After a captivating headlining performance at the first weekend of Coachella 2022, Billie Eilish was enjoying a quiet bowl of soup when she received word that Donald Glover was trying to reach her.
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“I was in the middle of a management call, and that’s when I first heard about Amazon Prime Video’s ‘Swarm,’ but it coincided with a period when I wasn’t available. It was a ‘pass,’ they said,” Eilish recounts. “But I was like, ‘Whoa, whoa, whoa, what on earth are you talking about? This is my dream!'”
As the daughter of actors Maggie Baird and Patrick O’Connell, Eilish had grown up participating in plays. However, as her career in pop music took off, she put those aspirations on the backburner. “I thought, ‘I don’t want to do this anymore,’ even though I did. It’s always been something deep within me that I was reluctant to discuss because I believed I was terrible at it.”
Eilish managed to rearrange her schedule and enlisted her mother, Maggie Baird, as her acting coach, but she still couldn’t shake the nervousness. That changed when she found herself in close quarters with Dominique Fishback, who portrays the socially awkward serial killer Dre. Eilish’s character, Eva, leads a cult reminiscent of NXIVM that ensnares Dre. Their first scene together was their most intense: a therapy session in which Eva manipulates Dre into revealing her true self.
“Eilish recollects Fishback’s visit to her trailer, where they sat closely together, their legs touching. Eilish felt an immediate connection. Fishback offered to rehearse lines for their scene, and their chemistry translated into spontaneous, surprising moments during filming. “She’d switch between laughter, seriousness, smiles, and tears. At one point, I even broke character and asked, ‘Are you okay?’ She just kept going, and I was like, ‘Wait, was that part of it?'”
Gradually, Eilish started to discover the same sense of freedom within her role. In a subsequent scene, Dre panics when she can’t find her phone, which Eva has taken. Eva distracts her and elicits another confession of violence before things become physical, an unscripted moment that Eilish and Fishback improvised together.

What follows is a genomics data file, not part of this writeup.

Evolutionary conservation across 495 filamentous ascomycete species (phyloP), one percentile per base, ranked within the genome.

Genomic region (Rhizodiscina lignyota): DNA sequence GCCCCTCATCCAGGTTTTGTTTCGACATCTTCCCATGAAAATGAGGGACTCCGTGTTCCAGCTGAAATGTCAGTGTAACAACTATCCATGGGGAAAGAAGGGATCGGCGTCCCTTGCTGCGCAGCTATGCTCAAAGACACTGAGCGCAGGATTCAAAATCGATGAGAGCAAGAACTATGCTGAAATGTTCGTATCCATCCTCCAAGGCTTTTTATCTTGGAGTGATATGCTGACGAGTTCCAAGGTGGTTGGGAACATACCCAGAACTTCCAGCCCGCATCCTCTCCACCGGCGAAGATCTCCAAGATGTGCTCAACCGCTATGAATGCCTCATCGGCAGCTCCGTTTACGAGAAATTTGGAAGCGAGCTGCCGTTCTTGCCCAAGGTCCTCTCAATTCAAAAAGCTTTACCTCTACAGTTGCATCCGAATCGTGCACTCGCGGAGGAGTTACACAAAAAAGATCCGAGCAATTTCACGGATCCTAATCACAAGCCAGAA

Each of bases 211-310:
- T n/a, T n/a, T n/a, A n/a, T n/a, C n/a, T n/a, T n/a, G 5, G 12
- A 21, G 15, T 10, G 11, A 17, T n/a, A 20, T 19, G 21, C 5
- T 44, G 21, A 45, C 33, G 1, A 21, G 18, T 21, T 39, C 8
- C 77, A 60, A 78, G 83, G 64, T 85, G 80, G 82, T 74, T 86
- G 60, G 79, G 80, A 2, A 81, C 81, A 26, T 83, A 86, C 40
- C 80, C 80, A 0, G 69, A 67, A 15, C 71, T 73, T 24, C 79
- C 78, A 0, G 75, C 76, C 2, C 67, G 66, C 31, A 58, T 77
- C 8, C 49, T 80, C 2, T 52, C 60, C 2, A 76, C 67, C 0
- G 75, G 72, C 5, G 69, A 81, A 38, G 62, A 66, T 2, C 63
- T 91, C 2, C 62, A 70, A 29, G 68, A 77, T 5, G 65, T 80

“It’s twisted and classic,” Eilish explains. “This hippie, white character is gaslighting a Black girl, and then reaches out to grab one of her braids. Dre reveals she’s committed murders, and instead of me reacting with horror, I tear up and call her a warrior. I hold her hands, play with her braid, lean in, and somehow, the culmination is a kiss from Eva.”
Eilish adds, “Some fans have expressed their love for Eva and find her comforting. But let me be clear, that’s a facade. She’s seeking the darkest side of people. It’s a situation where someone lures you in, makes you feel safe, and then exploits that trust.”
Unfortunately, this misperception by viewers aligns with the show’s core premise that initially resonated with Eilish: Dre kills anyone who speaks ill of her favorite pop star, the Beyoncé-esque Ni’Jah (Nirine S. Brown).
Eilish reflects on this fan fervor: “Fan passion is incredibly genuine and beautiful, but it can also be deeply unsettling. I believe the show serves as a metaphor for this power—how people can become delusional, thinking, ‘She’s going to notice me, and we’ll be best friends!’ Fans possess an incredible influence, but perhaps they don’t fully grasp the extent of their power.